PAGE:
Digital communication models like WhatsApp and Zoom stood out during the pandemic, which can be further explored for teenagers’ psychosocial development (Iyengar, 2021). This application of the logical framework (WhatsApp) is a guide in moving from a conventional model to a collaborative model of delivery from educators (Budianto & Arifani, 2021). This finding also suggested that these collaborative skills are similar to Vygotsky's Constructivist Learning Theory, which is appropriate for WhatsApp. It was also found that teenagers were enthusiastic about the use of WhatsApp to implement group projects. Educators must observe, comprehend, and practice using available resources related to adolescent issues and flexibility (Budianto & Arifani, 2021). WhatsApp-based facilitation and understanding have been localised as an innovative transitional model. Incorporation of visual models, experiential stories and audio notes would give opportunities to teenagers in developing self-expressive skills, competence to share their ideas, and personal autonomy.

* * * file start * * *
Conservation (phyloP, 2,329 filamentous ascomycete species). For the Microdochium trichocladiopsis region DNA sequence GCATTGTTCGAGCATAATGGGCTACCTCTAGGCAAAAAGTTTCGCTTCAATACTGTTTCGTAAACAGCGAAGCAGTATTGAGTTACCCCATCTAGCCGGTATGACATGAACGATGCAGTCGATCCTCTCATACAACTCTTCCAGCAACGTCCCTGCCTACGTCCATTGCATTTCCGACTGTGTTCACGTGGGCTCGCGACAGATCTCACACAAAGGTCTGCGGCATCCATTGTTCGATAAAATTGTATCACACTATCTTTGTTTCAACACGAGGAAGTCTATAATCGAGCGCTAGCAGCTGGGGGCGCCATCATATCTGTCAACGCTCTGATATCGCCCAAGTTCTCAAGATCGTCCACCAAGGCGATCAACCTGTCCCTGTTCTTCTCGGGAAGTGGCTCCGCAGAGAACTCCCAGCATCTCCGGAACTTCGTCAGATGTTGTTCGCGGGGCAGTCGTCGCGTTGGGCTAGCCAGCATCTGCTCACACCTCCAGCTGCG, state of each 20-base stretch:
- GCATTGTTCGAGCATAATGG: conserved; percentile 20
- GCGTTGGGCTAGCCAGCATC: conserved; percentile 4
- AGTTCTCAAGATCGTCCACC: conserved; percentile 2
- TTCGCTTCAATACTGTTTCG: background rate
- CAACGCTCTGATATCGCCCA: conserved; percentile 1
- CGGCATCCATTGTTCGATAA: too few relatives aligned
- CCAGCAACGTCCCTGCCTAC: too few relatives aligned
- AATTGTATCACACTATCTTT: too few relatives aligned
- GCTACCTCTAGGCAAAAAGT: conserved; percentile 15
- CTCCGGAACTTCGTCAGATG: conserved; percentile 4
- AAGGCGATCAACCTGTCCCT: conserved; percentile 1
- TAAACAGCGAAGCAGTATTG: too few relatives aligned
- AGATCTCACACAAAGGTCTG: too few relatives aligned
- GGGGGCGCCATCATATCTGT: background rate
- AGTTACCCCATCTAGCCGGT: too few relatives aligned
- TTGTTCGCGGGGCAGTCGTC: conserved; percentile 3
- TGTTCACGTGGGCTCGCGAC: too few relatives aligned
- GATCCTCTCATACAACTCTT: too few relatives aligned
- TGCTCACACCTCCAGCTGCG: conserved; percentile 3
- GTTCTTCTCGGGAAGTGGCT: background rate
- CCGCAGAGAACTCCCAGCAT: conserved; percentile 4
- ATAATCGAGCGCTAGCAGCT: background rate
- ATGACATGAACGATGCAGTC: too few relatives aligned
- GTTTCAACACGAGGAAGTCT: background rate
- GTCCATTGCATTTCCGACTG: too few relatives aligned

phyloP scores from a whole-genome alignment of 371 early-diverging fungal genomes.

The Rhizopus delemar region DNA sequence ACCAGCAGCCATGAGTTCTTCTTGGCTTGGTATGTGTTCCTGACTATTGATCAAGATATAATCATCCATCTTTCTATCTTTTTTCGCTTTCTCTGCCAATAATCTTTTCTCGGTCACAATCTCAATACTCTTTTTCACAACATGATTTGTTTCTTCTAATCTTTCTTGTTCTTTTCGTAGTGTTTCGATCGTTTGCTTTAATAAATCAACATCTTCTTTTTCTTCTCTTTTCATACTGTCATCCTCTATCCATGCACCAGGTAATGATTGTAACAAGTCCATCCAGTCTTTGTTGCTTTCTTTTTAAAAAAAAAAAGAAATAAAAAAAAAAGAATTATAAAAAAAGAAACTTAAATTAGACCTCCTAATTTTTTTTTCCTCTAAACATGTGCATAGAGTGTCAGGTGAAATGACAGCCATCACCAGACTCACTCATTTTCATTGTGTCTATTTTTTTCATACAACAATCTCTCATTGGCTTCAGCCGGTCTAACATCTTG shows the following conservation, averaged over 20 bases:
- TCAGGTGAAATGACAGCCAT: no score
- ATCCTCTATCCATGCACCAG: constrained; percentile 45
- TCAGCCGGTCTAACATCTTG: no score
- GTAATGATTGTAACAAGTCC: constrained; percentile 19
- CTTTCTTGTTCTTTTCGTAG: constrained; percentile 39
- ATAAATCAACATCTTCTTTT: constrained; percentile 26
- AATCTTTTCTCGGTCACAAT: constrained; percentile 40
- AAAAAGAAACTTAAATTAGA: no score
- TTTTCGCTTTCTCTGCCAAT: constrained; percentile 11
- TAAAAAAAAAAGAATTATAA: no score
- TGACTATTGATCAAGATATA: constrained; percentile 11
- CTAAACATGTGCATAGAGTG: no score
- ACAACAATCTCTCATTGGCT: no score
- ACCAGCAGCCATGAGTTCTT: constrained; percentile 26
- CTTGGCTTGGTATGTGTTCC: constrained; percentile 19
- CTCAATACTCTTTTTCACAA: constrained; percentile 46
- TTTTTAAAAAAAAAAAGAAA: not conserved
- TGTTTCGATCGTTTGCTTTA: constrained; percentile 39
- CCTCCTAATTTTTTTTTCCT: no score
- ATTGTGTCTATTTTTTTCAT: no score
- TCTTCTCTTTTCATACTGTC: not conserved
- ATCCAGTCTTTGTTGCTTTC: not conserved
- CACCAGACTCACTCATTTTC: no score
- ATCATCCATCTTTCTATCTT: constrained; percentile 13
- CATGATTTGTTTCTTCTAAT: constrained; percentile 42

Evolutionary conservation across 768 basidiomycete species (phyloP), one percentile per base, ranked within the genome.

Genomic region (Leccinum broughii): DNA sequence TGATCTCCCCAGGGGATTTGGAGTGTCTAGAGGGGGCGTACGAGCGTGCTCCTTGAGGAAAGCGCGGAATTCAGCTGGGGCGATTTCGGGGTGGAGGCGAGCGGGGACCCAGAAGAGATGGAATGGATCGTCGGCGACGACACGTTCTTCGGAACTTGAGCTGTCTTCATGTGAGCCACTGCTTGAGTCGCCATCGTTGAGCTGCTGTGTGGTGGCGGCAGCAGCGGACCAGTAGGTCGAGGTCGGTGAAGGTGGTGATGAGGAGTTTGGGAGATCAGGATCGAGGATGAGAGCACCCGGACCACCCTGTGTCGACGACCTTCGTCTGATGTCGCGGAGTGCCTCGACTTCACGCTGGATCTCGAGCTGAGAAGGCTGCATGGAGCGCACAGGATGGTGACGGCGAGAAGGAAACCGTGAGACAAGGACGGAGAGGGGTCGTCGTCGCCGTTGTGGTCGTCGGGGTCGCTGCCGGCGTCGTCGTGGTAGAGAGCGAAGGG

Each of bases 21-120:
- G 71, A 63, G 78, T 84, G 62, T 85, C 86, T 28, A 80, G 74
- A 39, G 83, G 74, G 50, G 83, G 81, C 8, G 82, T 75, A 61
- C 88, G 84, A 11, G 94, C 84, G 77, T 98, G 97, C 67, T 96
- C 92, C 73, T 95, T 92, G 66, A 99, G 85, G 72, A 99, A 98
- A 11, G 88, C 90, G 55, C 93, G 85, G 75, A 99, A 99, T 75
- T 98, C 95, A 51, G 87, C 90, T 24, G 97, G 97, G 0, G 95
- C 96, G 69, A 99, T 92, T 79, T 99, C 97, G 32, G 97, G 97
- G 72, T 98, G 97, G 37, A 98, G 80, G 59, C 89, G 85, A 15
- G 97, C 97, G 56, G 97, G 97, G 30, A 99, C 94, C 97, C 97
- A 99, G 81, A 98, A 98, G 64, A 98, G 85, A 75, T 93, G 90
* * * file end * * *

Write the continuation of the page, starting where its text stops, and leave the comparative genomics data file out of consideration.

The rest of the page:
Virtual community models can be incorporated by applying the available digital tools that are cost-effective and easily accessible and learned by the users. These symbolise the graphic design that follows a systematic approach as in the tool Canva (Farmoudehyamcheh, 2019). Canva is a web-based graphic design application that aims to democratise graphic design and make it more accessible to the general public. Melanie Perkins, the inventor of Canva, devised a technique for creating school yearbooks in 2007, and eventually expanded on the concept to establish Canva as a platform. Canva has created design programs for anyone who wants to make a variety of visual products (Lehnen & Artemchick, 2016). Canva is available in 190 countries and 100 languages, and it is compatible with all operating systems (Gehred, 2020).